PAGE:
PHIL 840.001 – Research Seminar in Philosophy of Mind
Instructor: L.A. Paul. This course meets R 1:00 – 3:30 p.m. in CW 213.
Experience, Time and Self
This seminar will blend contemporary discussions of temporal metaphysics, temporal experience, and first personal approaches to the self to explore new perspectives on how our grasp on the phenomenal character and temporal structure of the world is built into our first personal conception of our selves.
As an agent occupying your distinctive first-personal perspective on the world, you use your evolving perspective to navigate your life’s path, from moment to moment, from birth to death. As you map your path, you experience yourself as a located, conscious self with control of who you are and how you evolve. As such, you experience yourself as choosing, at each experienced present, how your subjective future will develop depending on whether you perform or avoid a particular act, in a way that fits naturally with cognitive scientific approaches to simulation, causal modeling and causal learning.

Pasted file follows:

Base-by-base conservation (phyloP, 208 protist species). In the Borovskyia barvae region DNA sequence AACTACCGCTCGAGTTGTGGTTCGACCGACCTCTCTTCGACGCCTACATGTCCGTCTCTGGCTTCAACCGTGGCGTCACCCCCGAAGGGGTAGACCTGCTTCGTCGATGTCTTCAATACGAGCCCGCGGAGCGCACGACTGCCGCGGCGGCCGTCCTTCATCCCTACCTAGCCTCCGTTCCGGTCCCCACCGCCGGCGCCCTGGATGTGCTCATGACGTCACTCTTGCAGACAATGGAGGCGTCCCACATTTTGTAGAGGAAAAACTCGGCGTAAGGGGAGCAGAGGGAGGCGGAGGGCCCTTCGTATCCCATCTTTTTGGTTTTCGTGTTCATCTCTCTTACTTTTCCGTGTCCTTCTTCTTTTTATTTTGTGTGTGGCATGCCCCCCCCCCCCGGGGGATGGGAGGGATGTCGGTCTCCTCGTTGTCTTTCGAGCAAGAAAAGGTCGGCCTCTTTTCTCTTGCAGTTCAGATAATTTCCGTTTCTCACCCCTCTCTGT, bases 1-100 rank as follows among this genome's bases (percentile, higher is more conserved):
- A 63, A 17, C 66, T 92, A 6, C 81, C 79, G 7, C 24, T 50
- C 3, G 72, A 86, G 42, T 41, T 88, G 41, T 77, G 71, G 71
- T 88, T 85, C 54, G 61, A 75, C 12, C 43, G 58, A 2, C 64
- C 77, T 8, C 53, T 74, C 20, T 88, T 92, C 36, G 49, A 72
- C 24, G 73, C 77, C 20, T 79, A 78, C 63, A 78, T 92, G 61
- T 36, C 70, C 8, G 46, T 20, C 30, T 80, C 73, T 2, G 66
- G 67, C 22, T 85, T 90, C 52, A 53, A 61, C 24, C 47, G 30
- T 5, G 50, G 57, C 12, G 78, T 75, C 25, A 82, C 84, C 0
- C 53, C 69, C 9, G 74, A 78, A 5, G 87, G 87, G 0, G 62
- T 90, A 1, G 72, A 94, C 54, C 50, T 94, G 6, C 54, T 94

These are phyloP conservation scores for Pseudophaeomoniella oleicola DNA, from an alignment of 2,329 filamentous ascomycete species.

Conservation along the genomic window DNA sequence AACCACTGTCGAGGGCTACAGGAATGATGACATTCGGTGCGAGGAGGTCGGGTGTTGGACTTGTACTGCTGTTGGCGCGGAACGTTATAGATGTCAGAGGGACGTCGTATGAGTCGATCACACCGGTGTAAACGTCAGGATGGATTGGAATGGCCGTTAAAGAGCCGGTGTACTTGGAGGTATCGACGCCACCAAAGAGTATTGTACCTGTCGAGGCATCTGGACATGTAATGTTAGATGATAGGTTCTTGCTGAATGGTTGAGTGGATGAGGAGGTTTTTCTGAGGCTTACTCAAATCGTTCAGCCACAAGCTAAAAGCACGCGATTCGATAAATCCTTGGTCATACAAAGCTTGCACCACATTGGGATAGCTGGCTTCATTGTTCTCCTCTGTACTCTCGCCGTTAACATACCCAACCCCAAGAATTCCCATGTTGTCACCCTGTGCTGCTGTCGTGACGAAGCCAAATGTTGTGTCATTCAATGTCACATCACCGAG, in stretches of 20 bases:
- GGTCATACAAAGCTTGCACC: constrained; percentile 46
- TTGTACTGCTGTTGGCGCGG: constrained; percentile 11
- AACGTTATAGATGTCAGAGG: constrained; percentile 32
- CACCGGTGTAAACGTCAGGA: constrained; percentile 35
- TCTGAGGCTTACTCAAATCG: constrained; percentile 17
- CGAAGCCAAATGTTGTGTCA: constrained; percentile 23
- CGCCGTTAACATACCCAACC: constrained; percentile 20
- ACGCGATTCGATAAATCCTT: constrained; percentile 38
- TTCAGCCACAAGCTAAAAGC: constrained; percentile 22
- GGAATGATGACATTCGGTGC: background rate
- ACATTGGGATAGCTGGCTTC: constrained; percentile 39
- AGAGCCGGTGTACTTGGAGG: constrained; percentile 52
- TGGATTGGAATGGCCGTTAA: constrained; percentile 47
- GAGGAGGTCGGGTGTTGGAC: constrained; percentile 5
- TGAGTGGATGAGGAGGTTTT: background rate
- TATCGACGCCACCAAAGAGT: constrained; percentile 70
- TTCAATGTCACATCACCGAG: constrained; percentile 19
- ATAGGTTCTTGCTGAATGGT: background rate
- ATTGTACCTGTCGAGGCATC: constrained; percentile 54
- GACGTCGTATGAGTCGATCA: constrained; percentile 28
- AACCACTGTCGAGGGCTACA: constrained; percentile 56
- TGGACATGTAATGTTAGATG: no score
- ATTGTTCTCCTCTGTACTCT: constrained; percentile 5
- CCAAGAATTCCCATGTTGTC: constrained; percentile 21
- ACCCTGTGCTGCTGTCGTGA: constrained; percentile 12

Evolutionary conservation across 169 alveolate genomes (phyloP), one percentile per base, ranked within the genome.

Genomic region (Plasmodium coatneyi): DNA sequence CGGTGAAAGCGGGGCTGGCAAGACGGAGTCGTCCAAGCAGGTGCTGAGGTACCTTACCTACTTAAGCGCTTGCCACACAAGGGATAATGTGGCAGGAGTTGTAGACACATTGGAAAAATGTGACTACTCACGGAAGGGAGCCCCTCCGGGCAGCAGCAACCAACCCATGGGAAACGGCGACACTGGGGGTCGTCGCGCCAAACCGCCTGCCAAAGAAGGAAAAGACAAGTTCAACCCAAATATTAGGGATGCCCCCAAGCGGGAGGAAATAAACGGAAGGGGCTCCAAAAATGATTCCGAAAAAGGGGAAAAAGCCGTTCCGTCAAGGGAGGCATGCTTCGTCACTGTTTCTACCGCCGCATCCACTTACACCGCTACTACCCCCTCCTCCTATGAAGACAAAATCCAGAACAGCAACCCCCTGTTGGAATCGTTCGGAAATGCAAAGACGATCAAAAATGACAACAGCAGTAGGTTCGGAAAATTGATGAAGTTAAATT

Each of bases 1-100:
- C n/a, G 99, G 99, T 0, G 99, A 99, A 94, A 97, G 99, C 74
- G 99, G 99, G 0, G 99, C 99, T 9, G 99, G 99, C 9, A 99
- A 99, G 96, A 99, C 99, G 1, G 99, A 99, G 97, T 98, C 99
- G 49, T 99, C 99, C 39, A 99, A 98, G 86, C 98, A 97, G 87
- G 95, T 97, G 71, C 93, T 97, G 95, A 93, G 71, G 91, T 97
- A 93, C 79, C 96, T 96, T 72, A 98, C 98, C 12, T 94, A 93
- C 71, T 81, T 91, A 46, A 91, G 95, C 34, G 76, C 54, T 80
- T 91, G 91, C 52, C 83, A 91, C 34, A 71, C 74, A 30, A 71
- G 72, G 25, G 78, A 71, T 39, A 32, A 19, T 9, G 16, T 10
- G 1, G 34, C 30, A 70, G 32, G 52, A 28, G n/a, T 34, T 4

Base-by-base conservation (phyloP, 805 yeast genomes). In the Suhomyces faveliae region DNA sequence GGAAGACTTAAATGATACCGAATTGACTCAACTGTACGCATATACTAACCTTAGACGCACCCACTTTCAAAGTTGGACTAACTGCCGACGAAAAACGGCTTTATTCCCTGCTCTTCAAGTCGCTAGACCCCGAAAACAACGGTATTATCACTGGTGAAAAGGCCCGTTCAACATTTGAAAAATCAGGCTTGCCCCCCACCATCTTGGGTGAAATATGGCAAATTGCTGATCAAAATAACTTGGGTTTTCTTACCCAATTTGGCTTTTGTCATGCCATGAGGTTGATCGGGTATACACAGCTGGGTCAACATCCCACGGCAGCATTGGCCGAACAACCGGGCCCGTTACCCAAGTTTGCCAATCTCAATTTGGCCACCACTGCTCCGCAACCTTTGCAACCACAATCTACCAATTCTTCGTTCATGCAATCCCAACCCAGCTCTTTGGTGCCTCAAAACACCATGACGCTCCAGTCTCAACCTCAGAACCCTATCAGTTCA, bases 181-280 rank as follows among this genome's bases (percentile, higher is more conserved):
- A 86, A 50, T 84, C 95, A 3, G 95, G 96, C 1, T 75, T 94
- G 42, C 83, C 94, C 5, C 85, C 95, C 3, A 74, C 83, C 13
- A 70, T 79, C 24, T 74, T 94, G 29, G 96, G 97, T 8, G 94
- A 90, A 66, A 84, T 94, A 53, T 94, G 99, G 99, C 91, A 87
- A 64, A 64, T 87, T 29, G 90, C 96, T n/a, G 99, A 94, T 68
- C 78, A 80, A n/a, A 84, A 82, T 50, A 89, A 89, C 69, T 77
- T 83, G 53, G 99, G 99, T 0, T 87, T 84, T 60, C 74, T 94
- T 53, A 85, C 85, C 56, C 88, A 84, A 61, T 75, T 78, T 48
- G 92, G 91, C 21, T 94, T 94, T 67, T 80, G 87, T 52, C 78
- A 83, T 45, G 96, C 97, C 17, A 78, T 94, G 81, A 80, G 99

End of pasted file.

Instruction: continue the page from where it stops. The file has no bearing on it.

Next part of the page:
We will explore the structure of how the agent, from this first personal perspective, reflects on her memories from the past, beliefs about the present and expectations for the future, and then uses this information to construct and imaginatively simulate models of different possible first personal futures. Agents use such models to track their current and evolving selves, as well as to develop temporally extended, forward-looking, subjective projections about what will happen next and which future selves they hope to bring into being.
Readings include selections from David Chalmers, Barry Dainton, Mark Johnston, Jenann Ismael, Susanna Siegel, Carla Merino, Ian Phillips, Marya Schechtman, David Velleman, and Brad Skow. (We’ll have several of the authors of our readings skype in or visit to lead discussion of their work, including Chalmers, Ismael, Merino, Siegel, Skow, and Velleman.)
Assignments and Grading: Regular readings and discussion. One in-class presentation and one final paper.